{% highlight tex linenos %}
\usepackage[acronym]{glossaries-extra}
\setabbreviationstyle[acronym]{long-short}
\newacronym{gcd}{GCD}{Greatest Common Divisor}
{% endhighlight %}
We can then use `\gls{gcd}` whenever we need to use this acronym. See [Glossaries on Overleaf](https://www.overleaf.com/learn/latex/glossaries) for more examples.
### microtype
Text typeset in LaTeX already looks great, but can be made even nicer with `microtype` {% cite Schlicht2019 --file latex-packages %}. Looking deeper at the micro-typographics extensions provided by `microtype` is a great way to ensure getting trapped in a rabbit hole for a long time. Here are the settings I use, borrowed from the excellent post [Tips on Writing a Thesis in LaTeX](http://www.khirevich.com/latex/microtype/) {% cite Khirevich %}.
{% highlight tex linenos %}
\usepackage[
protrusion=true,
activate={true,nocompatibility},
final,
tracking=true,
kerning=true,
spacing=true,
factor=1100]{microtype}
\SetTracking{encoding={*}, shape=sc}{40}
{% endhighlight %}
<div class="container figure">
<div class="row justify-content-md-center">
<div class="col-md-4">
<div><img src="/assets/withoutmicrotype-0.png" alt="Without microtype" class="img-rounded" style="border: 1px solid gray;"/></div>
<div class="caption">Without <code>microtype</code>.</div>
</div>
<div class="col-md-4">
<div><img src="/assets/withmicrotype-0.png" alt="With microtype" class="img-rounded" style="border: 1px solid gray;" /></div>
<div class="caption">With <code>microtype</code>.</div>
</div>
</div>
<div class="row">
<div class="col-md-12">
<div class="caption">Examples with and without <code>microtype</code>. Examples were compiled with pdfLaTeX in TeX Live 2019.</div>
</div>
</div>
</div>
### pgfplots
{% highlight tex linenos %}
\usepackage{pgfplots}
{% endhighlight %}
{% include figure.html url="/images/pgfplot.png" description="Example figure produced with this method." %}
See [Publication ready figures]({% post_url 2019-09-29-publication_ready_figures %}) for a longer post on the pgfplots package {% cite Feuersanger2014 --file latex-packages %}.
### savetrees
`savetrees` {% cite Pakin2007 --file latex-packages %} is magic. It is highly useful when you are approaching a conference deadline and you have one page over the conference limit. Using the `subtle` mode, we can preserve the document layout and try to make LaTeX pack text tighter.
{% highlight tex linenos %}
\usepackage[subtle]{savetrees}
{% endhighlight %}
<div class="container figure">
<div class="row justify-content-md-center">
<div class="col-md-3">
<div><img src="/assets/withoutsavetrees.png" alt="Without microtype" class="img-rounded" style="border: 1px solid gray;"/></div>
<div class="caption">Without <code>savetrees</code>.</div>
</div>
<div class="col-md-3">
<div><img src="/assets/subtlesavetrees.png" alt="With microtype" class="img-rounded" style="border: 1px solid gray;" /></div>
<div class="caption">With subtle <code>savetrees</code>.</div>
</div>
<div class="col-md-3">
<div><img src="/assets/moderatesavetrees.png" alt="Without microtype" class="img-rounded" style="border: 1px solid gray;"/></div>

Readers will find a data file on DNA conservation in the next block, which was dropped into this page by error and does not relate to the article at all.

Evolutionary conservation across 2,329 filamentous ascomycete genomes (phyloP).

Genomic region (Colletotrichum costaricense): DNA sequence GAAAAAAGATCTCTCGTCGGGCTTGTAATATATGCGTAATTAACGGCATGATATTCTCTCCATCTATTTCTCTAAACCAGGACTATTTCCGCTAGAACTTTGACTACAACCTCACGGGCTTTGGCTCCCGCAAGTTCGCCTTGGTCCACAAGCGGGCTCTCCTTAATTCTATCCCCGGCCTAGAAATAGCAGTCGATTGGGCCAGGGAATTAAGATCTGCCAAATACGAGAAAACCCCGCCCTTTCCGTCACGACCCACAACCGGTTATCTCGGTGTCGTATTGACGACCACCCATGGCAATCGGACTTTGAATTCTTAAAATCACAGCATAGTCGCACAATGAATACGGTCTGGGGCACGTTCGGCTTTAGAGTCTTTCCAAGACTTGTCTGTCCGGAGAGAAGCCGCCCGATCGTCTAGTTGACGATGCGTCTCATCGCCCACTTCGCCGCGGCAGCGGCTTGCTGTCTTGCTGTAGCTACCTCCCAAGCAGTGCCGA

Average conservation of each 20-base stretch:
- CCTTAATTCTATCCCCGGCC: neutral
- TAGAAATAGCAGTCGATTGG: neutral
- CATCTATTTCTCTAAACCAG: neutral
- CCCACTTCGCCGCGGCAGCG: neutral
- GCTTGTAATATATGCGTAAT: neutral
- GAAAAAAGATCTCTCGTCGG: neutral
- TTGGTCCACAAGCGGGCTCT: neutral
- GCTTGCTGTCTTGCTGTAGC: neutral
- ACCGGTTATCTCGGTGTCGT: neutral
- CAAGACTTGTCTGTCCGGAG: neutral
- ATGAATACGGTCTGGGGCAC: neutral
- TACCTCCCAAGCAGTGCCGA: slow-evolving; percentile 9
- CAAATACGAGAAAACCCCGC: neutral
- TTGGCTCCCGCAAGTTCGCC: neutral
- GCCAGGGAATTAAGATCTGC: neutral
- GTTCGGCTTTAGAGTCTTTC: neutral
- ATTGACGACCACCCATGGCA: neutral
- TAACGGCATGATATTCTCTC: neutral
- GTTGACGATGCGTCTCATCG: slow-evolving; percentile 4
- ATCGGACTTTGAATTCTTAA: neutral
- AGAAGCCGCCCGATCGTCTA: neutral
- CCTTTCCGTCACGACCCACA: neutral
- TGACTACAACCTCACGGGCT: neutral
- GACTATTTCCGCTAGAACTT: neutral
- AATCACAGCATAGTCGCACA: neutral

<div class="caption">With moderate <code>savetrees</code>.</div>
</div>
<div class="col-md-3">
<div><img src="/assets/extremesavetrees.png" alt="With microtype" class="img-rounded" style="border: 1px solid gray;" /></div>
<div class="caption">With extreme <code>savetrees</code>.</div>
</div>
</div>
<div class="row">
<div class="col-md-12">
<div class="caption">Examples with various degrees of <code>savetrees</code>. The examples were compiled using pdfLaTeX from TeX Live 2019.</div>
</div>
</div>
</div>
### siunitx
Typesetting numbers with units is actually not trivial. `siunitx` {% cite Wright2009 --file latex-packages %} adds, among others, the commands `\SI` and `\num` so that we can write `\SI{1024}{\byte}` or <code>\num&#123;&#123;&#125;e5&#125;</code>, which makes things look much nicer.
{% highlight tex linenos %}
\usepackage{siunitx} % A better way of writing things with units
\sisetup{load-configurations = abbreviations, binary-units = true}
\DeclareSIUnit\px{px}
{% endhighlight %}
### tikz
TikZ and PGF {% cite Tikz2014 --file latex-packages %} are packages for programatically creating figures, and deserve a longer writeup.
{% highlight tex linenos %}
\usepackage{tikz}
\usetikzlibrary{shapes, decorations, calc, arrows}
\usetikzlibrary{3d,fit,backgrounds, decorations.text}
\usetikzlibrary{positioning, shapes.symbols}
\usetikzlibrary{decorations.pathreplacing, calligraphy}
\tikzset{>=latex}
{% endhighlight %}
{% include figure.html url="/assets/masks_standalone.svg" description="TikZ figure example from a recent paper." %}
See more examples of TikZ figures on [TeXample.net](http://www.texample.net/).
## Conclusion
There are probably more top ten lists of LaTeX packages than there are packages, and here's another one. Hope you enjoyed it!
What are your favorite packages? Comment below!
This diff is collapsed.
Markdown is supported
0% or
You are about to add 0 people to the discussion. Proceed with caution.
Finish editing this message first!
Please register or to comment